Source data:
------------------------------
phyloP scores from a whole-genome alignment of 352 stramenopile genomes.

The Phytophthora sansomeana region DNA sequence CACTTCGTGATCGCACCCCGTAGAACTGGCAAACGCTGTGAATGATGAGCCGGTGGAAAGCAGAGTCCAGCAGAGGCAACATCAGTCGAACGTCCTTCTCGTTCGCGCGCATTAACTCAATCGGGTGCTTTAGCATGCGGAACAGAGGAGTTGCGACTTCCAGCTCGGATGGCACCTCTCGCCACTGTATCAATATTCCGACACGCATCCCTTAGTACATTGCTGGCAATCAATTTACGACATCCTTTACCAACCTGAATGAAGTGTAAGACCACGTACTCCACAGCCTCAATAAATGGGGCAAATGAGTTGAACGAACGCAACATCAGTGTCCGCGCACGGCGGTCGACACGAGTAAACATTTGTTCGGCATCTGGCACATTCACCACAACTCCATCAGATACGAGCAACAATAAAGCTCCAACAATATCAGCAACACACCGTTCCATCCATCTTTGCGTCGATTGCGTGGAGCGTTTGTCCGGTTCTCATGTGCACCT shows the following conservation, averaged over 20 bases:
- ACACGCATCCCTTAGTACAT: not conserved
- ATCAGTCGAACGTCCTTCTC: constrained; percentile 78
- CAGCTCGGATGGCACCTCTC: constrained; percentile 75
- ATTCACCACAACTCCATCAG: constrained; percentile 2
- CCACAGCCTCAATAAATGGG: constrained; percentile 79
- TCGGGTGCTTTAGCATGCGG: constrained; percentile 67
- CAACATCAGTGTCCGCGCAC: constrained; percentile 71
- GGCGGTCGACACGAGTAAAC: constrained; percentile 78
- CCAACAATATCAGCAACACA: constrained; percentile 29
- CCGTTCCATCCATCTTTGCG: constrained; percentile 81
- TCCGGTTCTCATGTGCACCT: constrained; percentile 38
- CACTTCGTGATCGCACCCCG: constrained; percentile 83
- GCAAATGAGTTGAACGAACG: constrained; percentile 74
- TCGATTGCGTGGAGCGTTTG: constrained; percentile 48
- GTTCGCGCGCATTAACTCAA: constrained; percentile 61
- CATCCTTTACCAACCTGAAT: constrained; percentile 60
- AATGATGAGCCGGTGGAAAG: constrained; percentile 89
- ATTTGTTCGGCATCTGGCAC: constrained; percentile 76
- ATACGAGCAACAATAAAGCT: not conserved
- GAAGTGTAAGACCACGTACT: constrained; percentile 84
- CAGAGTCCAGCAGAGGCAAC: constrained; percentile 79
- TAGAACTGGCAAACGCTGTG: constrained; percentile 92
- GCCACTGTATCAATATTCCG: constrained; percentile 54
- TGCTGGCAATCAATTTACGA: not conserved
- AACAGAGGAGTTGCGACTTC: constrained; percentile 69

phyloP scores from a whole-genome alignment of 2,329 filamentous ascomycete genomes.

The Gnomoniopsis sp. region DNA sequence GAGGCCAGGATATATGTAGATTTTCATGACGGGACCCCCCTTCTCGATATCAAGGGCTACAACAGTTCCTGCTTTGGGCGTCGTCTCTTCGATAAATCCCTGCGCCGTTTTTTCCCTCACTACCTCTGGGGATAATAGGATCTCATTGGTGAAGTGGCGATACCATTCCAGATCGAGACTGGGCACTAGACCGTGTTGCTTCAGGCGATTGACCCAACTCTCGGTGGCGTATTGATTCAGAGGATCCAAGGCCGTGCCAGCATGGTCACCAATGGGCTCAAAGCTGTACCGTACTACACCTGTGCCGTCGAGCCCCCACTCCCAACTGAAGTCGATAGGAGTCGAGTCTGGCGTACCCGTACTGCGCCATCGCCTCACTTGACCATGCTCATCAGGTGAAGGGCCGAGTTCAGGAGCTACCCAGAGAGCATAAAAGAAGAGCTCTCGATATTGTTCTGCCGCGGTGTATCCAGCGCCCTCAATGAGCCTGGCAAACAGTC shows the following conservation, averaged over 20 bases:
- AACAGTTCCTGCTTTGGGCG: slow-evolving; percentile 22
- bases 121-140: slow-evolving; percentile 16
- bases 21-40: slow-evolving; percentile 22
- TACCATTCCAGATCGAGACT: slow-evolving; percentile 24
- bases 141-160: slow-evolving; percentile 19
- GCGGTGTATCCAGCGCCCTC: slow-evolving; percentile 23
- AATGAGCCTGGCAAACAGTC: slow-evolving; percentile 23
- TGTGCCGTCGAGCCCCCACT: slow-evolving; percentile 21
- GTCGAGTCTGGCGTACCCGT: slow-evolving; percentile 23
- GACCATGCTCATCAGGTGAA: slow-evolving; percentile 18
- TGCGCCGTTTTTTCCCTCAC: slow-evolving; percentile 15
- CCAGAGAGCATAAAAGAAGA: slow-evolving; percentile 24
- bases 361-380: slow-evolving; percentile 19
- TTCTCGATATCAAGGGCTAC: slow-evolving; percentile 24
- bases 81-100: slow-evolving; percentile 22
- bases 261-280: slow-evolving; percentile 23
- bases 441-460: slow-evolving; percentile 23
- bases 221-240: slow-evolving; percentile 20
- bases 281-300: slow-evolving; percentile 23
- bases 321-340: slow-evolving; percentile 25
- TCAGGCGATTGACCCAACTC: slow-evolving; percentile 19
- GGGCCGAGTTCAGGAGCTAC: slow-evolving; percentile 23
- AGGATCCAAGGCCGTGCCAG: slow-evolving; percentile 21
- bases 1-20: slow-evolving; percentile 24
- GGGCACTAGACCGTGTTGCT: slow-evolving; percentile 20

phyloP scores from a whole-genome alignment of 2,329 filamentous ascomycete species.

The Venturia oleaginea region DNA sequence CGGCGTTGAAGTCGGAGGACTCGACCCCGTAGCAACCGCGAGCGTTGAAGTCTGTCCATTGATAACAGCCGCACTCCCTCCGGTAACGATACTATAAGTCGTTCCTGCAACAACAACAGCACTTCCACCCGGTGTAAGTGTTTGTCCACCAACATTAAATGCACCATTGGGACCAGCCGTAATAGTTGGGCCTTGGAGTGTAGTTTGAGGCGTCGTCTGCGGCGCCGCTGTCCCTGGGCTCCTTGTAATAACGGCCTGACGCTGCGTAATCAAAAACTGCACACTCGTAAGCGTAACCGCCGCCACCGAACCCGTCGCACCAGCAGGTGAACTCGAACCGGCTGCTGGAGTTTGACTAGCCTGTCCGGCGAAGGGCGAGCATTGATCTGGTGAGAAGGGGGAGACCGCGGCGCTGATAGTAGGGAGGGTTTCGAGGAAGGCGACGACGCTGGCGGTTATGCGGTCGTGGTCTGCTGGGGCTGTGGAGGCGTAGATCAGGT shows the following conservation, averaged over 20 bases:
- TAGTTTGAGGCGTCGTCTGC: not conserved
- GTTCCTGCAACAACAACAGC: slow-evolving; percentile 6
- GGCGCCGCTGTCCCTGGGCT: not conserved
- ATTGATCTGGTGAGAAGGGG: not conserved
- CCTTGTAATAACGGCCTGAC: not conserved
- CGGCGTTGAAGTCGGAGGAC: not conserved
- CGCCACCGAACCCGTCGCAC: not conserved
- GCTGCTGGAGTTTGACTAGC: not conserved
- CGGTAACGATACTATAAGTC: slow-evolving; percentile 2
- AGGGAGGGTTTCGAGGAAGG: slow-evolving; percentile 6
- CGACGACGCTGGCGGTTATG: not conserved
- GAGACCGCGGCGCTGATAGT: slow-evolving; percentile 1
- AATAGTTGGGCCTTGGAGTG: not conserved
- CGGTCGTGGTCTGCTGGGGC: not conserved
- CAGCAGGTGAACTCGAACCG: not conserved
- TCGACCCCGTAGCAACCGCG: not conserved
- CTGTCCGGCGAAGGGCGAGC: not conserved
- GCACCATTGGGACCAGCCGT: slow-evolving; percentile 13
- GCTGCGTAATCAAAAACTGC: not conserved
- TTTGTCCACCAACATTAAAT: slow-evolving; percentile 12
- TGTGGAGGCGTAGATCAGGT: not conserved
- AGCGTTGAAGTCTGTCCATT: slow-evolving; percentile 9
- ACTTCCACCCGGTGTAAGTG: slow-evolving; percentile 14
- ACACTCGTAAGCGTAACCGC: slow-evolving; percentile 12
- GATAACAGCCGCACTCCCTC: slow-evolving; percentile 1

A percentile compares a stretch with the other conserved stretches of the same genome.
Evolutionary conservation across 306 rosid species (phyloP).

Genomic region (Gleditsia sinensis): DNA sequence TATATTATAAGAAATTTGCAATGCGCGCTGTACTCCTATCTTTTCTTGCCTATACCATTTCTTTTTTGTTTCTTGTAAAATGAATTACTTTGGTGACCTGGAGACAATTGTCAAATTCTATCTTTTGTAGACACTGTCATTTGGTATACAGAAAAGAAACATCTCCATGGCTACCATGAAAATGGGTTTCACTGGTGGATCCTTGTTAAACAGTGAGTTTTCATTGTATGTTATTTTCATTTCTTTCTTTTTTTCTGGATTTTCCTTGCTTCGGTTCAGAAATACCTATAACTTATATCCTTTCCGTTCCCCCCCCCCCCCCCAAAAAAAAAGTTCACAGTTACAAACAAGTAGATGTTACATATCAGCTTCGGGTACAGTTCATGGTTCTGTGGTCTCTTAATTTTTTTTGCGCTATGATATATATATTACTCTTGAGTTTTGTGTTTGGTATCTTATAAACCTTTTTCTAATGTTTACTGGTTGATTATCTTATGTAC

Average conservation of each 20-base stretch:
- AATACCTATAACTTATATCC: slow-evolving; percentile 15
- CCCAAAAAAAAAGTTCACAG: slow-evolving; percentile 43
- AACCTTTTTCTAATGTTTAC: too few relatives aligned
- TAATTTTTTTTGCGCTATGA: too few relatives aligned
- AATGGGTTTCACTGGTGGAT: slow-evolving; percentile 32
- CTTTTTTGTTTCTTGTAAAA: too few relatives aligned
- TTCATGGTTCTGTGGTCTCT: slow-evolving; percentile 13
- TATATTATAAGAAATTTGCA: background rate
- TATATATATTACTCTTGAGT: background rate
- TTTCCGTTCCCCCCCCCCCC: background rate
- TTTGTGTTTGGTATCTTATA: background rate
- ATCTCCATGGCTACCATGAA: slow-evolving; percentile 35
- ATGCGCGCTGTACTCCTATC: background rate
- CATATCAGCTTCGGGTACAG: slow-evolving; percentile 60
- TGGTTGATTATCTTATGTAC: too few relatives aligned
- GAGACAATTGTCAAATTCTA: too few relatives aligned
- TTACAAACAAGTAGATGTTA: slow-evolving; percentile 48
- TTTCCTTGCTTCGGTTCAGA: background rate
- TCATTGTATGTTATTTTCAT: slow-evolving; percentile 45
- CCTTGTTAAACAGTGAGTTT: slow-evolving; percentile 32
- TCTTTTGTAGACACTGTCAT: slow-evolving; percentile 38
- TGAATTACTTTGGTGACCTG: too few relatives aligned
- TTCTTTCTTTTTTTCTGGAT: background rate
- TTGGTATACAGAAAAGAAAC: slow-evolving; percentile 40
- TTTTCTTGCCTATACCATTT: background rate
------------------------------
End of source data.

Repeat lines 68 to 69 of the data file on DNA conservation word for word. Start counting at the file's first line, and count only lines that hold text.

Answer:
- GAGACCGCGGCGCTGATAGT: slow-evolving; percentile 1
- AATAGTTGGGCCTTGGAGTG: not conserved